The Right Chop to Pop and Spybaiting

I got out a few days last week and was able to find a few on topwater, spybaiting and dropping. Right now the topwater bite is the big ticket item for me so that’s what I’ve primarily been doing. I’ve been using my little emerald popper to catch them but just about any surface disruption bait works right now. I’ve been catching some doubles lately and that tells me a couple things, one, the bass are hungry and two, the bass are competitive. Here’s my philosophy about topwater baits right now on Lanier.

The bass are feeding on bluebacks that they have pushed to the surface. They have probably singled out one little blueback and they are relentless in there pursuit to get that little blueback. If you’ve been out lately you’ve probably seen this going down on the surface in the form of a bass chasing a skipping or fleeing bait on the surface. If you watch and listen you can hear the noise the bass makes when he’s attacking the bait. I try and emulate that noise with my popper and if you’ve watched my videos, it’s been working out well and I think I’ve got that noise down to a science. Right now the bass are very competitive so if they hear that noise they think another bass is chasing a bait and they have no problem trying to steal that bait from their buddy. That’s why you see more doubles being caught on one lure right now. Another thing bass do right now is follow wakes to the source. If you’ve ever watched a blueback swim on the surface they create a wake, bass can see this wake and they will track it to the source, thinking it’s a blueback so I use a combination of waking and popping. With my little popper, I put a dressed hook on the back and tied up holographic Krystal flash on the hook for added attraction.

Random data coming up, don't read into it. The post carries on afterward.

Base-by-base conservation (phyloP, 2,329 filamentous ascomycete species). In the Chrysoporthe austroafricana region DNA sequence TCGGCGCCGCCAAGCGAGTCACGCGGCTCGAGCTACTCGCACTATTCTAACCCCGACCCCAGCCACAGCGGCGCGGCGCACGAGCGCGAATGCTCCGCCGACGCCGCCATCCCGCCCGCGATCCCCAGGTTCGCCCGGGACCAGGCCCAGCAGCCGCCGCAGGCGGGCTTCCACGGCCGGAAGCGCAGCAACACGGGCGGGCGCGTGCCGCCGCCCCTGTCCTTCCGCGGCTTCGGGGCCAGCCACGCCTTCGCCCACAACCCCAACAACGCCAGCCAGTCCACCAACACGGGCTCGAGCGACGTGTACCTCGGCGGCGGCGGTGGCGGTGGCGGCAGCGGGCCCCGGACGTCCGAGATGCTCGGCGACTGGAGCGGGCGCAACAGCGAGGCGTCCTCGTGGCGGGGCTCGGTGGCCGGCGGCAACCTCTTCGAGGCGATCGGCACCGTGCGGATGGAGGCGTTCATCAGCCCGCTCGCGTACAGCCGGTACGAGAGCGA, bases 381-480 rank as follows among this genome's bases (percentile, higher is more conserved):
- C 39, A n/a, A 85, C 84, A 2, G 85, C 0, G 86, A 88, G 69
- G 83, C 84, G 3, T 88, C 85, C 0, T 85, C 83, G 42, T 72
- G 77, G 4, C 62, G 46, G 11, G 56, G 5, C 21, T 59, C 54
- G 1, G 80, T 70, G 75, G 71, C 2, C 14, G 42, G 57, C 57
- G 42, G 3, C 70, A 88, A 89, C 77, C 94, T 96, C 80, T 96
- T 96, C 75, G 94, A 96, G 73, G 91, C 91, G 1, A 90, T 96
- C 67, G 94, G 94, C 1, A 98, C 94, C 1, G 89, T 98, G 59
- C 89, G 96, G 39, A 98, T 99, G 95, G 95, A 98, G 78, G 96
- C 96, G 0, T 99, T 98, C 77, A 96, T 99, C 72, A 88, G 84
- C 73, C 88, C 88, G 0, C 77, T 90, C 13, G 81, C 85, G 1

Now, here’s where the chop comes in. Here’s one of my biggest tips I can give you about surface fishing and bass, if you want more success with your topwater, find a light chop, whether it’s a point or over structure, position your boat up wind of the chop and throw down wind over or across the point or structure and make your retrieve against the grain of the chop. This does two things, it makes the pop and wake more exaggerated and easier for the fish to see as well as distorts his view of your lure, more so than fishing calm or glassed over water. Another thing fishing up wind gets you is a longer cast and let’s face it, the more time that little bait is in the water the more chances of catching a fish. Here’s a video from earlier this week and a 2 hour afternoon run. You can see the chop and how I work the popper.

If you would like to try your hand at Spybaiting here’s a little info on my setup.